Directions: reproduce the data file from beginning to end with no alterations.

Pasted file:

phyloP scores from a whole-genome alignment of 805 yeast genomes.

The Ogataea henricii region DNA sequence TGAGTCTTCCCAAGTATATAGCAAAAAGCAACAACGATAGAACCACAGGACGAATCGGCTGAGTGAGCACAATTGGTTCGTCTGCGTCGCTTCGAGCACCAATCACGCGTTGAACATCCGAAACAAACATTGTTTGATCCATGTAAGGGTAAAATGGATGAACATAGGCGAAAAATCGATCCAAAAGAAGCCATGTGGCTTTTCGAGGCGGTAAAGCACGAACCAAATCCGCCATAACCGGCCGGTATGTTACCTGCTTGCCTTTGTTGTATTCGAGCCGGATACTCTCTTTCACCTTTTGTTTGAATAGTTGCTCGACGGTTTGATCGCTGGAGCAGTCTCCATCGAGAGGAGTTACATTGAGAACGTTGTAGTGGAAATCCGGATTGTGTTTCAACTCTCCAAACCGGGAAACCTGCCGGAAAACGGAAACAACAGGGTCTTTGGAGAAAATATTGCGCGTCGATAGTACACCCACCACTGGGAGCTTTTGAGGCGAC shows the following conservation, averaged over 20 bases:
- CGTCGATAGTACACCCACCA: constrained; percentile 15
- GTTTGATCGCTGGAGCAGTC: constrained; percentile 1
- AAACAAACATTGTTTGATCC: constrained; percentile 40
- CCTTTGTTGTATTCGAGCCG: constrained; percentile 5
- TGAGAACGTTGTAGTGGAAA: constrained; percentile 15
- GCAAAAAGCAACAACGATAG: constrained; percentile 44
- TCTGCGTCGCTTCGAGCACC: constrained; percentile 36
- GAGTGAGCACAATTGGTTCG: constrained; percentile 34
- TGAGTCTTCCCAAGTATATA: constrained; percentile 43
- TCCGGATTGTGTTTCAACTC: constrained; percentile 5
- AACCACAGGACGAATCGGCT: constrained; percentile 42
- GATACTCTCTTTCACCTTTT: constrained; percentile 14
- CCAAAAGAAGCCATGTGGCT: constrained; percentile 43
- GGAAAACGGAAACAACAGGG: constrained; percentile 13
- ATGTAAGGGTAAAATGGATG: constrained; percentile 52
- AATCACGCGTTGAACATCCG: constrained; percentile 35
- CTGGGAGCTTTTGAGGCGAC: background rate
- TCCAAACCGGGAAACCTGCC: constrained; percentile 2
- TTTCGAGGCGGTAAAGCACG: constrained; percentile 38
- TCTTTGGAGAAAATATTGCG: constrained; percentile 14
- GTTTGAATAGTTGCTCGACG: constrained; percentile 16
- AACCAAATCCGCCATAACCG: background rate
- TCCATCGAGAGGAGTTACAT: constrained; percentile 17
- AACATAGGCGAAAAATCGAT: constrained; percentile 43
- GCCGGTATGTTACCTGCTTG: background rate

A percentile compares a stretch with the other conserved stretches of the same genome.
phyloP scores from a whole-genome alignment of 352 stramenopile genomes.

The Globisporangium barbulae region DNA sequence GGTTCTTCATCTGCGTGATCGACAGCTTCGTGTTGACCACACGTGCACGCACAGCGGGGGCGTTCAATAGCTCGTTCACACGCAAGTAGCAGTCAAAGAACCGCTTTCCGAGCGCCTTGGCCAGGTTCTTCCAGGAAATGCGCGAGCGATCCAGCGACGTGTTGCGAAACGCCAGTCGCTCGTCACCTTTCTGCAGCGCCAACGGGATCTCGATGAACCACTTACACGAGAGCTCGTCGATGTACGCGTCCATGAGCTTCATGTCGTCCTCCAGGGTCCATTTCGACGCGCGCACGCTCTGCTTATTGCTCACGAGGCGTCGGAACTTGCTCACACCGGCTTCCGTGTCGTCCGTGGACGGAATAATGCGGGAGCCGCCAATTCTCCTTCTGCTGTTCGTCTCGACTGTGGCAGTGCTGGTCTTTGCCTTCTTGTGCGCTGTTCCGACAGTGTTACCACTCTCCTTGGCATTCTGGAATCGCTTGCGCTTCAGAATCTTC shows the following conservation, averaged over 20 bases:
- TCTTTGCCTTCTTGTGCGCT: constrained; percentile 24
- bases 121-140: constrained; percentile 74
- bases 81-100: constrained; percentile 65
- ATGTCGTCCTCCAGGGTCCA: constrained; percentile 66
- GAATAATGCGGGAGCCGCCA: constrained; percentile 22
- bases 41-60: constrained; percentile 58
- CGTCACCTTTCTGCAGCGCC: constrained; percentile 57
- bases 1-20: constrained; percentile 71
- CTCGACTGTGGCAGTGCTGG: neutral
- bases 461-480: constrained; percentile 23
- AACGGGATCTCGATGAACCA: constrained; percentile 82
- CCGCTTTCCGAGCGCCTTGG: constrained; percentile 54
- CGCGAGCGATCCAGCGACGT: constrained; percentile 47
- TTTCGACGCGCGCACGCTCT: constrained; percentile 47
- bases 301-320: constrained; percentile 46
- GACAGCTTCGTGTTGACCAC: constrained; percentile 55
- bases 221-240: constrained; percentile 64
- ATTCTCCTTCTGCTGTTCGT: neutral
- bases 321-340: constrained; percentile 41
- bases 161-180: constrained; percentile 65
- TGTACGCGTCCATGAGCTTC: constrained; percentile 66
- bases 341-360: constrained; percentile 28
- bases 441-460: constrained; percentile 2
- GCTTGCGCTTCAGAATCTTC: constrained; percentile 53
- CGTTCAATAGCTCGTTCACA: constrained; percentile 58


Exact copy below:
phyloP scores from a whole-genome alignment of 805 yeast genomes.

The Ogataea henricii region DNA sequence TGAGTCTTCCCAAGTATATAGCAAAAAGCAACAACGATAGAACCACAGGACGAATCGGCTGAGTGAGCACAATTGGTTCGTCTGCGTCGCTTCGAGCACCAATCACGCGTTGAACATCCGAAACAAACATTGTTTGATCCATGTAAGGGTAAAATGGATGAACATAGGCGAAAAATCGATCCAAAAGAAGCCATGTGGCTTTTCGAGGCGGTAAAGCACGAACCAAATCCGCCATAACCGGCCGGTATGTTACCTGCTTGCCTTTGTTGTATTCGAGCCGGATACTCTCTTTCACCTTTTGTTTGAATAGTTGCTCGACGGTTTGATCGCTGGAGCAGTCTCCATCGAGAGGAGTTACATTGAGAACGTTGTAGTGGAAATCCGGATTGTGTTTCAACTCTCCAAACCGGGAAACCTGCCGGAAAACGGAAACAACAGGGTCTTTGGAGAAAATATTGCGCGTCGATAGTACACCCACCACTGGGAGCTTTTGAGGCGAC shows the following conservation, averaged over 20 bases:
- CGTCGATAGTACACCCACCA: constrained; percentile 15
- GTTTGATCGCTGGAGCAGTC: constrained; percentile 1
- AAACAAACATTGTTTGATCC: constrained; percentile 40
- CCTTTGTTGTATTCGAGCCG: constrained; percentile 5
- TGAGAACGTTGTAGTGGAAA: constrained; percentile 15
- GCAAAAAGCAACAACGATAG: constrained; percentile 44
- TCTGCGTCGCTTCGAGCACC: constrained; percentile 36
- GAGTGAGCACAATTGGTTCG: constrained; percentile 34
- TGAGTCTTCCCAAGTATATA: constrained; percentile 43
- TCCGGATTGTGTTTCAACTC: constrained; percentile 5
- AACCACAGGACGAATCGGCT: constrained; percentile 42
- GATACTCTCTTTCACCTTTT: constrained; percentile 14
- CCAAAAGAAGCCATGTGGCT: constrained; percentile 43
- GGAAAACGGAAACAACAGGG: constrained; percentile 13
- ATGTAAGGGTAAAATGGATG: constrained; percentile 52
- AATCACGCGTTGAACATCCG: constrained; percentile 35
- CTGGGAGCTTTTGAGGCGAC: background rate
- TCCAAACCGGGAAACCTGCC: constrained; percentile 2
- TTTCGAGGCGGTAAAGCACG: constrained; percentile 38
- TCTTTGGAGAAAATATTGCG: constrained; percentile 14
- GTTTGAATAGTTGCTCGACG: constrained; percentile 16
- AACCAAATCCGCCATAACCG: background rate
- TCCATCGAGAGGAGTTACAT: constrained; percentile 17
- AACATAGGCGAAAAATCGAT: constrained; percentile 43
- GCCGGTATGTTACCTGCTTG: background rate

A percentile compares a stretch with the other conserved stretches of the same genome.
phyloP scores from a whole-genome alignment of 352 stramenopile genomes.

The Globisporangium barbulae region DNA sequence GGTTCTTCATCTGCGTGATCGACAGCTTCGTGTTGACCACACGTGCACGCACAGCGGGGGCGTTCAATAGCTCGTTCACACGCAAGTAGCAGTCAAAGAACCGCTTTCCGAGCGCCTTGGCCAGGTTCTTCCAGGAAATGCGCGAGCGATCCAGCGACGTGTTGCGAAACGCCAGTCGCTCGTCACCTTTCTGCAGCGCCAACGGGATCTCGATGAACCACTTACACGAGAGCTCGTCGATGTACGCGTCCATGAGCTTCATGTCGTCCTCCAGGGTCCATTTCGACGCGCGCACGCTCTGCTTATTGCTCACGAGGCGTCGGAACTTGCTCACACCGGCTTCCGTGTCGTCCGTGGACGGAATAATGCGGGAGCCGCCAATTCTCCTTCTGCTGTTCGTCTCGACTGTGGCAGTGCTGGTCTTTGCCTTCTTGTGCGCTGTTCCGACAGTGTTACCACTCTCCTTGGCATTCTGGAATCGCTTGCGCTTCAGAATCTTC shows the following conservation, averaged over 20 bases:
- TCTTTGCCTTCTTGTGCGCT: constrained; percentile 24
- bases 121-140: constrained; percentile 74
- bases 81-100: constrained; percentile 65
- ATGTCGTCCTCCAGGGTCCA: constrained; percentile 66
- GAATAATGCGGGAGCCGCCA: constrained; percentile 22
- bases 41-60: constrained; percentile 58
- CGTCACCTTTCTGCAGCGCC: constrained; percentile 57
- bases 1-20: constrained; percentile 71
- CTCGACTGTGGCAGTGCTGG: neutral
- bases 461-480: constrained; percentile 23
- AACGGGATCTCGATGAACCA: constrained; percentile 82
- CCGCTTTCCGAGCGCCTTGG: constrained; percentile 54
- CGCGAGCGATCCAGCGACGT: constrained; percentile 47
- TTTCGACGCGCGCACGCTCT: constrained; percentile 47
- bases 301-320: constrained; percentile 46
- GACAGCTTCGTGTTGACCAC: constrained; percentile 55
- bases 221-240: constrained; percentile 64
- ATTCTCCTTCTGCTGTTCGT: neutral
- bases 321-340: constrained; percentile 41
- bases 161-180: constrained; percentile 65
- TGTACGCGTCCATGAGCTTC: constrained; percentile 66
- bases 341-360: constrained; percentile 28
- bases 441-460: constrained; percentile 2
- GCTTGCGCTTCAGAATCTTC: constrained; percentile 53
- CGTTCAATAGCTCGTTCACA: constrained; percentile 58